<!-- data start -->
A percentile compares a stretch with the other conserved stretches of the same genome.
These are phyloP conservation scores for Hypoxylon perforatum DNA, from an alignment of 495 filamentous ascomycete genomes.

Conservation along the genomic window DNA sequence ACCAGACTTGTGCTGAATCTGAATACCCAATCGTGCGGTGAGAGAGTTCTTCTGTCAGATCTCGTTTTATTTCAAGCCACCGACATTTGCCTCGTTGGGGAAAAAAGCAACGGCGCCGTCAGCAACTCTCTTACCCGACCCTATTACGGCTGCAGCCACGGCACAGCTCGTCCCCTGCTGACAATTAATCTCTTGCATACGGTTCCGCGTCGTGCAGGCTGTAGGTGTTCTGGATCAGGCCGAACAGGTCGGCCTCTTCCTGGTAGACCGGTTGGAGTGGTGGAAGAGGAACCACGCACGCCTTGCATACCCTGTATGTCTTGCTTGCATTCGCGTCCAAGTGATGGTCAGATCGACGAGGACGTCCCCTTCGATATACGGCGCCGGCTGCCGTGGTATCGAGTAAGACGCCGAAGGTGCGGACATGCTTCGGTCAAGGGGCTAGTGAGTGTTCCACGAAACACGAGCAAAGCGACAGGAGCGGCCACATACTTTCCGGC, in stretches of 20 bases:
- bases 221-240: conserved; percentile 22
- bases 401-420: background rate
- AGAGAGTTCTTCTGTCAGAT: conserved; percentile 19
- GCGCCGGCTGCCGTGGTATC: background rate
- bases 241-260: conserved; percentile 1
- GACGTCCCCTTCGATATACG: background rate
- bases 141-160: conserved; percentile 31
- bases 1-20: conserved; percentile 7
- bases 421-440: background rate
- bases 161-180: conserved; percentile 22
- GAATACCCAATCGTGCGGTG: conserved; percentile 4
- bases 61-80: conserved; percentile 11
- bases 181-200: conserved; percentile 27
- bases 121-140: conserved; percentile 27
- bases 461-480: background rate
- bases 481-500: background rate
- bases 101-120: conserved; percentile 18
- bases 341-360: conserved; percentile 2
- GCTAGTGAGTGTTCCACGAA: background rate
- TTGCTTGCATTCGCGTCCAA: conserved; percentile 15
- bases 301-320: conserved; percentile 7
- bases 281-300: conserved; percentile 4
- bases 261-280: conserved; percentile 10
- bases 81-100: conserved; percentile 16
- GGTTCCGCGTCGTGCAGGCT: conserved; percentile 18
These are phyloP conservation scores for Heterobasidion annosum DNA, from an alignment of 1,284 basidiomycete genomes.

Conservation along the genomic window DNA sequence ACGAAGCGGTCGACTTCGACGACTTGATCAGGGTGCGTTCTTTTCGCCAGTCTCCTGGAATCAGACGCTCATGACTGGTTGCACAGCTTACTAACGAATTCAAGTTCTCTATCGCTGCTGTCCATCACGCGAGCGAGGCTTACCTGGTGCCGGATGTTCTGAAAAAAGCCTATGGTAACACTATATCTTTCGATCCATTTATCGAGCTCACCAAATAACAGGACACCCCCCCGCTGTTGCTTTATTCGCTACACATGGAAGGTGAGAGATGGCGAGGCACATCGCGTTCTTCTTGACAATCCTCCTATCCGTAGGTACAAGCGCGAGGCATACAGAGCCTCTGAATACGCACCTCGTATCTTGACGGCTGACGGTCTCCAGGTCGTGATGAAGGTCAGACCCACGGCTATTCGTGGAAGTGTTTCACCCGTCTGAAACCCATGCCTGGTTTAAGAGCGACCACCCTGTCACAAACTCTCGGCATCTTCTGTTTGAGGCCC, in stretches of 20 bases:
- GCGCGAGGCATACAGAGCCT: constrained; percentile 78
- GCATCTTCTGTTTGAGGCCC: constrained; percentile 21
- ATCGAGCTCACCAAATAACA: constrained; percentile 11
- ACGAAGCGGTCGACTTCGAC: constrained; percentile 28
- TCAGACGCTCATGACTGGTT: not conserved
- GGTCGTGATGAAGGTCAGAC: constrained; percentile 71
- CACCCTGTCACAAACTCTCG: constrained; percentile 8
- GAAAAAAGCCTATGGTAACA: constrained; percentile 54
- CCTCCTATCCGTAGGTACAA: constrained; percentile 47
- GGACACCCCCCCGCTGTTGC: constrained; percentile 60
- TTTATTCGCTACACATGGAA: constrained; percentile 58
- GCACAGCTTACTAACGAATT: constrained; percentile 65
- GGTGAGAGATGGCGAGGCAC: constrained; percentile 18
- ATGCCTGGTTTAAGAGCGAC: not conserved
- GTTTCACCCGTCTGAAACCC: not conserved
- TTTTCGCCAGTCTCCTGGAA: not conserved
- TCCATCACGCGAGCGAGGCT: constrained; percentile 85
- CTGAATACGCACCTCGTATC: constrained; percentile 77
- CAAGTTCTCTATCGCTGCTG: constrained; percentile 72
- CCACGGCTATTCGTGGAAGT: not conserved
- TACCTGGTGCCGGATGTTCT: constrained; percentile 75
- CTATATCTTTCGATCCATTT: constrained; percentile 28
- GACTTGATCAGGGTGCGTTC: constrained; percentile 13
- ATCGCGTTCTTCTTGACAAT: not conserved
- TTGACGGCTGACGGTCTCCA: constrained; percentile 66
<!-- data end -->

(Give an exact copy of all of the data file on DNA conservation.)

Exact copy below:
A percentile compares a stretch with the other conserved stretches of the same genome.
These are phyloP conservation scores for Hypoxylon perforatum DNA, from an alignment of 495 filamentous ascomycete genomes.

Conservation along the genomic window DNA sequence ACCAGACTTGTGCTGAATCTGAATACCCAATCGTGCGGTGAGAGAGTTCTTCTGTCAGATCTCGTTTTATTTCAAGCCACCGACATTTGCCTCGTTGGGGAAAAAAGCAACGGCGCCGTCAGCAACTCTCTTACCCGACCCTATTACGGCTGCAGCCACGGCACAGCTCGTCCCCTGCTGACAATTAATCTCTTGCATACGGTTCCGCGTCGTGCAGGCTGTAGGTGTTCTGGATCAGGCCGAACAGGTCGGCCTCTTCCTGGTAGACCGGTTGGAGTGGTGGAAGAGGAACCACGCACGCCTTGCATACCCTGTATGTCTTGCTTGCATTCGCGTCCAAGTGATGGTCAGATCGACGAGGACGTCCCCTTCGATATACGGCGCCGGCTGCCGTGGTATCGAGTAAGACGCCGAAGGTGCGGACATGCTTCGGTCAAGGGGCTAGTGAGTGTTCCACGAAACACGAGCAAAGCGACAGGAGCGGCCACATACTTTCCGGC, in stretches of 20 bases:
- bases 221-240: conserved; percentile 22
- bases 401-420: background rate
- AGAGAGTTCTTCTGTCAGAT: conserved; percentile 19
- GCGCCGGCTGCCGTGGTATC: background rate
- bases 241-260: conserved; percentile 1
- GACGTCCCCTTCGATATACG: background rate
- bases 141-160: conserved; percentile 31
- bases 1-20: conserved; percentile 7
- bases 421-440: background rate
- bases 161-180: conserved; percentile 22
- GAATACCCAATCGTGCGGTG: conserved; percentile 4
- bases 61-80: conserved; percentile 11
- bases 181-200: conserved; percentile 27
- bases 121-140: conserved; percentile 27
- bases 461-480: background rate
- bases 481-500: background rate
- bases 101-120: conserved; percentile 18
- bases 341-360: conserved; percentile 2
- GCTAGTGAGTGTTCCACGAA: background rate
- TTGCTTGCATTCGCGTCCAA: conserved; percentile 15
- bases 301-320: conserved; percentile 7
- bases 281-300: conserved; percentile 4
- bases 261-280: conserved; percentile 10
- bases 81-100: conserved; percentile 16
- GGTTCCGCGTCGTGCAGGCT: conserved; percentile 18
These are phyloP conservation scores for Heterobasidion annosum DNA, from an alignment of 1,284 basidiomycete genomes.

Conservation along the genomic window DNA sequence ACGAAGCGGTCGACTTCGACGACTTGATCAGGGTGCGTTCTTTTCGCCAGTCTCCTGGAATCAGACGCTCATGACTGGTTGCACAGCTTACTAACGAATTCAAGTTCTCTATCGCTGCTGTCCATCACGCGAGCGAGGCTTACCTGGTGCCGGATGTTCTGAAAAAAGCCTATGGTAACACTATATCTTTCGATCCATTTATCGAGCTCACCAAATAACAGGACACCCCCCCGCTGTTGCTTTATTCGCTACACATGGAAGGTGAGAGATGGCGAGGCACATCGCGTTCTTCTTGACAATCCTCCTATCCGTAGGTACAAGCGCGAGGCATACAGAGCCTCTGAATACGCACCTCGTATCTTGACGGCTGACGGTCTCCAGGTCGTGATGAAGGTCAGACCCACGGCTATTCGTGGAAGTGTTTCACCCGTCTGAAACCCATGCCTGGTTTAAGAGCGACCACCCTGTCACAAACTCTCGGCATCTTCTGTTTGAGGCCC, in stretches of 20 bases:
- GCGCGAGGCATACAGAGCCT: constrained; percentile 78
- GCATCTTCTGTTTGAGGCCC: constrained; percentile 21
- ATCGAGCTCACCAAATAACA: constrained; percentile 11
- ACGAAGCGGTCGACTTCGAC: constrained; percentile 28
- TCAGACGCTCATGACTGGTT: not conserved
- GGTCGTGATGAAGGTCAGAC: constrained; percentile 71
- CACCCTGTCACAAACTCTCG: constrained; percentile 8
- GAAAAAAGCCTATGGTAACA: constrained; percentile 54
- CCTCCTATCCGTAGGTACAA: constrained; percentile 47
- GGACACCCCCCCGCTGTTGC: constrained; percentile 60
- TTTATTCGCTACACATGGAA: constrained; percentile 58
- GCACAGCTTACTAACGAATT: constrained; percentile 65
- GGTGAGAGATGGCGAGGCAC: constrained; percentile 18
- ATGCCTGGTTTAAGAGCGAC: not conserved
- GTTTCACCCGTCTGAAACCC: not conserved
- TTTTCGCCAGTCTCCTGGAA: not conserved
- TCCATCACGCGAGCGAGGCT: constrained; percentile 85
- CTGAATACGCACCTCGTATC: constrained; percentile 77
- CAAGTTCTCTATCGCTGCTG: constrained; percentile 72
- CCACGGCTATTCGTGGAAGT: not conserved
- TACCTGGTGCCGGATGTTCT: constrained; percentile 75
- CTATATCTTTCGATCCATTT: constrained; percentile 28
- GACTTGATCAGGGTGCGTTC: constrained; percentile 13
- ATCGCGTTCTTCTTGACAAT: not conserved
- TTGACGGCTGACGGTCTCCA: constrained; percentile 66